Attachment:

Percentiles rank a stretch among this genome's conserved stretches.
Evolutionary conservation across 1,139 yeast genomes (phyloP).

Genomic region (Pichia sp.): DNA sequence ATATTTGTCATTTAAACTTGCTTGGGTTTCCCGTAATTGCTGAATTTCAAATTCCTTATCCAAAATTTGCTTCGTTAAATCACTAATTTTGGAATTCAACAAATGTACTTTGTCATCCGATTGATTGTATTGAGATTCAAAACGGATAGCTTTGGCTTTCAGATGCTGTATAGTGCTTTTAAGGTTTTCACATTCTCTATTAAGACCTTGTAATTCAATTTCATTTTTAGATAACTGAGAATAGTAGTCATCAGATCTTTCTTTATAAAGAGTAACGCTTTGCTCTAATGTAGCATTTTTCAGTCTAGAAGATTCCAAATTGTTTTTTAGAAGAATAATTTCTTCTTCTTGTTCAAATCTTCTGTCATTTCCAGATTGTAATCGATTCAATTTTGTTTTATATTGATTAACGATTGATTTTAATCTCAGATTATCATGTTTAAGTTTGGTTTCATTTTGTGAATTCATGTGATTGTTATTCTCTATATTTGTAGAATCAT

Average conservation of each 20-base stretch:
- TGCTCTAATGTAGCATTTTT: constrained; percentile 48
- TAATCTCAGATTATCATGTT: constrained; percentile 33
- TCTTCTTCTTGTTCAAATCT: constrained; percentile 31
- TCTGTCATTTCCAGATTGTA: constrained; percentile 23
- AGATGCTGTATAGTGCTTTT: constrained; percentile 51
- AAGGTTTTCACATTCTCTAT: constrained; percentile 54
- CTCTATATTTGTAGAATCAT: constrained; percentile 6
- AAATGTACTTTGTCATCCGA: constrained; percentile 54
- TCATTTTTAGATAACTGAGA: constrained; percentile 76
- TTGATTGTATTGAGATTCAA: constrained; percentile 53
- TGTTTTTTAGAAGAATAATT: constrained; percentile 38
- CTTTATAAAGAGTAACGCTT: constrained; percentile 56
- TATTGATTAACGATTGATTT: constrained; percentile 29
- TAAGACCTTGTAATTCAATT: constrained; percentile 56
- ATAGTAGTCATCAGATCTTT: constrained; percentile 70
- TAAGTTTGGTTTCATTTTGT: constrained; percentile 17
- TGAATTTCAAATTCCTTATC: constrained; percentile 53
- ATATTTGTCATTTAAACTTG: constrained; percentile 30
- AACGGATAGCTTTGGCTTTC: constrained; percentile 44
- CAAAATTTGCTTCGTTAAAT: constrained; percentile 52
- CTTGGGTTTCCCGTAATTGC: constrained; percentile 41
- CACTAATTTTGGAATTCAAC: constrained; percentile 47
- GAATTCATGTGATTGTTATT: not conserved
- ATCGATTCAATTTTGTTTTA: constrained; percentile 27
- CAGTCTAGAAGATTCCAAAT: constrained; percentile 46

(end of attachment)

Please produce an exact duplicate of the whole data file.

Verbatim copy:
Percentiles rank a stretch among this genome's conserved stretches.
Evolutionary conservation across 1,139 yeast genomes (phyloP).

Genomic region (Pichia sp.): DNA sequence ATATTTGTCATTTAAACTTGCTTGGGTTTCCCGTAATTGCTGAATTTCAAATTCCTTATCCAAAATTTGCTTCGTTAAATCACTAATTTTGGAATTCAACAAATGTACTTTGTCATCCGATTGATTGTATTGAGATTCAAAACGGATAGCTTTGGCTTTCAGATGCTGTATAGTGCTTTTAAGGTTTTCACATTCTCTATTAAGACCTTGTAATTCAATTTCATTTTTAGATAACTGAGAATAGTAGTCATCAGATCTTTCTTTATAAAGAGTAACGCTTTGCTCTAATGTAGCATTTTTCAGTCTAGAAGATTCCAAATTGTTTTTTAGAAGAATAATTTCTTCTTCTTGTTCAAATCTTCTGTCATTTCCAGATTGTAATCGATTCAATTTTGTTTTATATTGATTAACGATTGATTTTAATCTCAGATTATCATGTTTAAGTTTGGTTTCATTTTGTGAATTCATGTGATTGTTATTCTCTATATTTGTAGAATCAT

Average conservation of each 20-base stretch:
- TGCTCTAATGTAGCATTTTT: constrained; percentile 48
- TAATCTCAGATTATCATGTT: constrained; percentile 33
- TCTTCTTCTTGTTCAAATCT: constrained; percentile 31
- TCTGTCATTTCCAGATTGTA: constrained; percentile 23
- AGATGCTGTATAGTGCTTTT: constrained; percentile 51
- AAGGTTTTCACATTCTCTAT: constrained; percentile 54
- CTCTATATTTGTAGAATCAT: constrained; percentile 6
- AAATGTACTTTGTCATCCGA: constrained; percentile 54
- TCATTTTTAGATAACTGAGA: constrained; percentile 76
- TTGATTGTATTGAGATTCAA: constrained; percentile 53
- TGTTTTTTAGAAGAATAATT: constrained; percentile 38
- CTTTATAAAGAGTAACGCTT: constrained; percentile 56
- TATTGATTAACGATTGATTT: constrained; percentile 29
- TAAGACCTTGTAATTCAATT: constrained; percentile 56
- ATAGTAGTCATCAGATCTTT: constrained; percentile 70
- TAAGTTTGGTTTCATTTTGT: constrained; percentile 17
- TGAATTTCAAATTCCTTATC: constrained; percentile 53
- ATATTTGTCATTTAAACTTG: constrained; percentile 30
- AACGGATAGCTTTGGCTTTC: constrained; percentile 44
- CAAAATTTGCTTCGTTAAAT: constrained; percentile 52
- CTTGGGTTTCCCGTAATTGC: constrained; percentile 41
- CACTAATTTTGGAATTCAAC: constrained; percentile 47
- GAATTCATGTGATTGTTATT: not conserved
- ATCGATTCAATTTTGTTTTA: constrained; percentile 27
- CAGTCTAGAAGATTCCAAAT: constrained; percentile 46